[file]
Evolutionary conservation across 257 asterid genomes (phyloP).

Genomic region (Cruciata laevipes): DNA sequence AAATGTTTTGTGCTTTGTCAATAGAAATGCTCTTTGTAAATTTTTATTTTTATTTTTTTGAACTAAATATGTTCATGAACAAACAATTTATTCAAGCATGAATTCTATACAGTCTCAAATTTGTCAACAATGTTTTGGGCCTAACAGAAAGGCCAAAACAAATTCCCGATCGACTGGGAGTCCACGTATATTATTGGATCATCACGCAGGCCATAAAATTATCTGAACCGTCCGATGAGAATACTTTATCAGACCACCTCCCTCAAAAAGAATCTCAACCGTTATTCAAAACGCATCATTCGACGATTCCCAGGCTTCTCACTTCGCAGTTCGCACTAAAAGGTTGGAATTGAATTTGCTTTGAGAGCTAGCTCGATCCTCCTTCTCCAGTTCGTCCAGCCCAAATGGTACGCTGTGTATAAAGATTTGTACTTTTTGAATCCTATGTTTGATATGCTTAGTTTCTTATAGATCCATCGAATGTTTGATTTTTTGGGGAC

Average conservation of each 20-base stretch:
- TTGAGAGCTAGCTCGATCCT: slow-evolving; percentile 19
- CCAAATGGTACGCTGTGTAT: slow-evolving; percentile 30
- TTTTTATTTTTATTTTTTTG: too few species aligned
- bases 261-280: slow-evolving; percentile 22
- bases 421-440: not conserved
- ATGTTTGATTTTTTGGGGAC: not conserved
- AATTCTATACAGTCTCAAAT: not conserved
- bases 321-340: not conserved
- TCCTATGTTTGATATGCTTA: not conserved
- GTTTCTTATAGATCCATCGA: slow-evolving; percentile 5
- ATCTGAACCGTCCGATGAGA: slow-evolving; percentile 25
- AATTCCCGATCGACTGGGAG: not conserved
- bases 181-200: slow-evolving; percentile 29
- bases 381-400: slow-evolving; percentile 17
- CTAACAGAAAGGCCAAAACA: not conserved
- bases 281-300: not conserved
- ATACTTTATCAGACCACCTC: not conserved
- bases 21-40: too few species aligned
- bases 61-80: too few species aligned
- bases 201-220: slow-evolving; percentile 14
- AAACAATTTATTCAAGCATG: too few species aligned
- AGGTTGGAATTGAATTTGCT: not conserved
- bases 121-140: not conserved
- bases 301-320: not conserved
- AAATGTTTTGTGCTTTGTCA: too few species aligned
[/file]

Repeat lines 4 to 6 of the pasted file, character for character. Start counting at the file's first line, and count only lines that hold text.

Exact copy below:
- TTGAGAGCTAGCTCGATCCT: slow-evolving; percentile 19
- CCAAATGGTACGCTGTGTAT: slow-evolving; percentile 30
- TTTTTATTTTTATTTTTTTG: too few species aligned